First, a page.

Just when we start to think our recovery plans are complete—mainframes, LANs, physical facilities, and telecommunications—we get something new added to our list. The equipment this time is small, but increasingly critical. I’m speaking of workstations, laptops, and even things like personal digital assistants (PDAs). Sometimes, when it comes to the need for information security, size doesn’t matter.
Every now and again we read a news story that brings this issue home. It usually begins with an announcement that a laptop or desktop computer has been stolen. This in and of itself is not newsworthy, unless of course the device contains proprietary or sensitive information. A few years back, for example, a server containing 316,000 credit card numbers was stolen from a major bankcard company. This incident caused the company the embarrassment of having to contact all of these customers and cancel their credit cards. A more recent story surfaced only recently, when a major university had to write letters of apology to thousands of students when their grades, transcripts, and other sensitive information disappeared along with a laptop computer. Such stories are the nightmares of auditors and information technology managers alike. The fact is that critical, proprietary, or sensitive information has in many cases migrated from the relatively secure "computer room" environment to desktops, laptops, and in some cases PDAs. Personally, I believe it’s only a matter of time before high-end wireless phones are capable of harboring the same kinds of data, at least to the extent that the loss of such data could be a serious breach of personal privacy.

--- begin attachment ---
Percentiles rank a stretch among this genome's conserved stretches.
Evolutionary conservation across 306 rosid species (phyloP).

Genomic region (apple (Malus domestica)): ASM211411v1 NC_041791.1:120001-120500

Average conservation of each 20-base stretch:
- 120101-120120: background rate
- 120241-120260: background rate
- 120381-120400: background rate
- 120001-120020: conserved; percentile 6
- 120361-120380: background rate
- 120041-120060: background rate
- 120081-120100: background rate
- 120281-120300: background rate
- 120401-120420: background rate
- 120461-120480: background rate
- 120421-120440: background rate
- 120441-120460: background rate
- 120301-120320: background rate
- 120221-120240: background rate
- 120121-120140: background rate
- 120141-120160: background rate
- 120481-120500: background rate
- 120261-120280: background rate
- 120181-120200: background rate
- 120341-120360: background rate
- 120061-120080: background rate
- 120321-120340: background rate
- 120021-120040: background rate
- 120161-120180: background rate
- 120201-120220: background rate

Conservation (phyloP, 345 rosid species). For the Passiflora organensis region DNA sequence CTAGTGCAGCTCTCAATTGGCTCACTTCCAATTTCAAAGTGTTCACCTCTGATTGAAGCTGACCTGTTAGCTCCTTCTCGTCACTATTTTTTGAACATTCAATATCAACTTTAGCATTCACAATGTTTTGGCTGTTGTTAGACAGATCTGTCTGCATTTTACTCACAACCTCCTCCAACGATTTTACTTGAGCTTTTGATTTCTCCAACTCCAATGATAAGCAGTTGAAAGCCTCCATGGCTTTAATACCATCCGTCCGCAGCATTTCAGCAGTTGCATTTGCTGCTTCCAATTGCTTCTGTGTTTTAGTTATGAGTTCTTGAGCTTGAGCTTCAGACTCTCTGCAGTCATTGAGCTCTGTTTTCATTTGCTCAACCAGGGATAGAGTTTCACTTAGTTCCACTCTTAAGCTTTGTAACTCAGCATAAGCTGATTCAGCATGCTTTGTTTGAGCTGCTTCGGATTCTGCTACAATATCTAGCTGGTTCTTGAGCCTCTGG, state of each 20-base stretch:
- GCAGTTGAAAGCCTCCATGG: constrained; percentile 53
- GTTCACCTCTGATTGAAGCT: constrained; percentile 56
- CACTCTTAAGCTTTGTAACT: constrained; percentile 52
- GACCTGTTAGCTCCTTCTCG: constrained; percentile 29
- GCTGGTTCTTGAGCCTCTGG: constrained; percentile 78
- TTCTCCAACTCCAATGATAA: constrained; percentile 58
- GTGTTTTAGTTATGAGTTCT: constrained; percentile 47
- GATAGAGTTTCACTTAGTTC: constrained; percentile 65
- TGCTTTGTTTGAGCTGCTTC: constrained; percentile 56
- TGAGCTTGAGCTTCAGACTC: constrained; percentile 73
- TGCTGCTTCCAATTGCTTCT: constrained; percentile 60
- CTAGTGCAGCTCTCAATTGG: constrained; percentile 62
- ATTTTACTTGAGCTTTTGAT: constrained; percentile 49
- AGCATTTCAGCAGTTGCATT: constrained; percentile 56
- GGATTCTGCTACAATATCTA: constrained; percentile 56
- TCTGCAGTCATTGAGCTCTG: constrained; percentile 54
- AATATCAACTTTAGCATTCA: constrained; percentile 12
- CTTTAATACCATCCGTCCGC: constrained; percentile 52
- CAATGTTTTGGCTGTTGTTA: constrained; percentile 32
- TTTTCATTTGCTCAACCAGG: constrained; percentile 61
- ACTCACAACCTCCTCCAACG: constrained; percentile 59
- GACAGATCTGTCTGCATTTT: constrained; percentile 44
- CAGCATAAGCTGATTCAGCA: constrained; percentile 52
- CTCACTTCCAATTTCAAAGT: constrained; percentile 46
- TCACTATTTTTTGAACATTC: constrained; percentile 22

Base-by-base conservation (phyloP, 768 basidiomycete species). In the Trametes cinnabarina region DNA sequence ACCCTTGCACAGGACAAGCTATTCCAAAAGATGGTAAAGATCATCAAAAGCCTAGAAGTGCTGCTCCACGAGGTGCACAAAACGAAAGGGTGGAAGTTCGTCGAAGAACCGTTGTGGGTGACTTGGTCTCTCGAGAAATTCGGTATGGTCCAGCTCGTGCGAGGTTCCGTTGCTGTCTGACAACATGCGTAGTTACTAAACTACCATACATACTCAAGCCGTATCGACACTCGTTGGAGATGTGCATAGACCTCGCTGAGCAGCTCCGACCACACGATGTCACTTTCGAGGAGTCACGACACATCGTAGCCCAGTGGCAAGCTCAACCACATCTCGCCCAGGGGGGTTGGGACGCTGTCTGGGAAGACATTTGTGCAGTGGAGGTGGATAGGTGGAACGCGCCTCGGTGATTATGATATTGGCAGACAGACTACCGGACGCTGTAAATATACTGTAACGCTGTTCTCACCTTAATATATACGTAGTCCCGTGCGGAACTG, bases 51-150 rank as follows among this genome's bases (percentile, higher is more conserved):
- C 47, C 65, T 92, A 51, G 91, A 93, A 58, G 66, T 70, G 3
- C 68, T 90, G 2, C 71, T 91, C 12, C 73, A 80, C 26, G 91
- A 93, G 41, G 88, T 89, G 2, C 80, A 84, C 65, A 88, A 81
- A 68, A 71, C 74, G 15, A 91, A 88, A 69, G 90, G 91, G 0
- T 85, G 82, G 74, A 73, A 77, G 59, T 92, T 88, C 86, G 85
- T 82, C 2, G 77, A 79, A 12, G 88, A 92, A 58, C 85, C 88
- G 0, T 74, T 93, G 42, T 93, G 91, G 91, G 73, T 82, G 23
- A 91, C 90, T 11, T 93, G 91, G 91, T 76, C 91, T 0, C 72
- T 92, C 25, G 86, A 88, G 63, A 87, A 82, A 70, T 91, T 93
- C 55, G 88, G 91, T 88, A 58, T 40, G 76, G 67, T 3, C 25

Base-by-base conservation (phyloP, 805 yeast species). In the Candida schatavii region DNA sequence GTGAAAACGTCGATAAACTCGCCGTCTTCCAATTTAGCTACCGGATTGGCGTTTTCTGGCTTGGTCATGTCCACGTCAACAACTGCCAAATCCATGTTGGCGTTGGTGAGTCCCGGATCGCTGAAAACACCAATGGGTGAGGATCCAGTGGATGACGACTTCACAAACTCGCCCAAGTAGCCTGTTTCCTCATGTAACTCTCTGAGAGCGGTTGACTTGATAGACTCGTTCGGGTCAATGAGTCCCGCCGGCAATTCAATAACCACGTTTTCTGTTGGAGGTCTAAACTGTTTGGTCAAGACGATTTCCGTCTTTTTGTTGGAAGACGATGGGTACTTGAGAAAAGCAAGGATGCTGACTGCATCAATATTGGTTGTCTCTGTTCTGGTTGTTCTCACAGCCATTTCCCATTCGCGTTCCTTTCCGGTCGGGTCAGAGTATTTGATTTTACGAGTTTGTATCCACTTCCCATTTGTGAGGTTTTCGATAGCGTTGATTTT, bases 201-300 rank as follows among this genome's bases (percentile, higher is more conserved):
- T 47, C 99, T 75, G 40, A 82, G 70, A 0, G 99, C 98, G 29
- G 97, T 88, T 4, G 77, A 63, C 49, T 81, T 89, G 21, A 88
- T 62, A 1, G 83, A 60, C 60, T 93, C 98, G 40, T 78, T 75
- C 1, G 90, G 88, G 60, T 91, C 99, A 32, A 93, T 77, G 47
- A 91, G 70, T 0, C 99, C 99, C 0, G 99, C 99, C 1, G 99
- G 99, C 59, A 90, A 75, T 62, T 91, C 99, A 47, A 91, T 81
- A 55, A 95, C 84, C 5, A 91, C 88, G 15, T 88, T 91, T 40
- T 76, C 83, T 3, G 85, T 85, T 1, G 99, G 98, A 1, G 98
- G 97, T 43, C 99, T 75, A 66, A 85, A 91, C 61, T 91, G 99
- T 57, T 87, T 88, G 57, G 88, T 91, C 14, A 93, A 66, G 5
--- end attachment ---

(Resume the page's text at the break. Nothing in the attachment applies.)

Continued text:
Has "mission critical" data in your organization migrated onto these less-proven (and more transportable) platforms? The answer might come as a cruel surprise some day, unless you take precautions and develop operating and security standards for this equipment now.
Hey Mister, Wanna Buy a Mainframe?
Unlike the traditional mainframe environment, many servers and other Intel-based client/server components have aftermarket value in pawnshops. Many companies therefore already sponsor well-managed security organizations that help preclude thefts of such equipment. Nobody pawns mainframes. You do, however, find laptops and other equipment in pawnshops, on eBay, and from a variety of other sources. Most of these source are legitimate—but not all.
It’s prudent to look at a few common vulnerabilities with regard to such small equipment in the typical organization’s environment. This article makes a few specific recommendations to mitigate these vulnerabilities. We also recommend a few operating and security standards you can employ that are not prohibitively expensive, but go a long way toward keeping your company focused on its business and out of the evening news.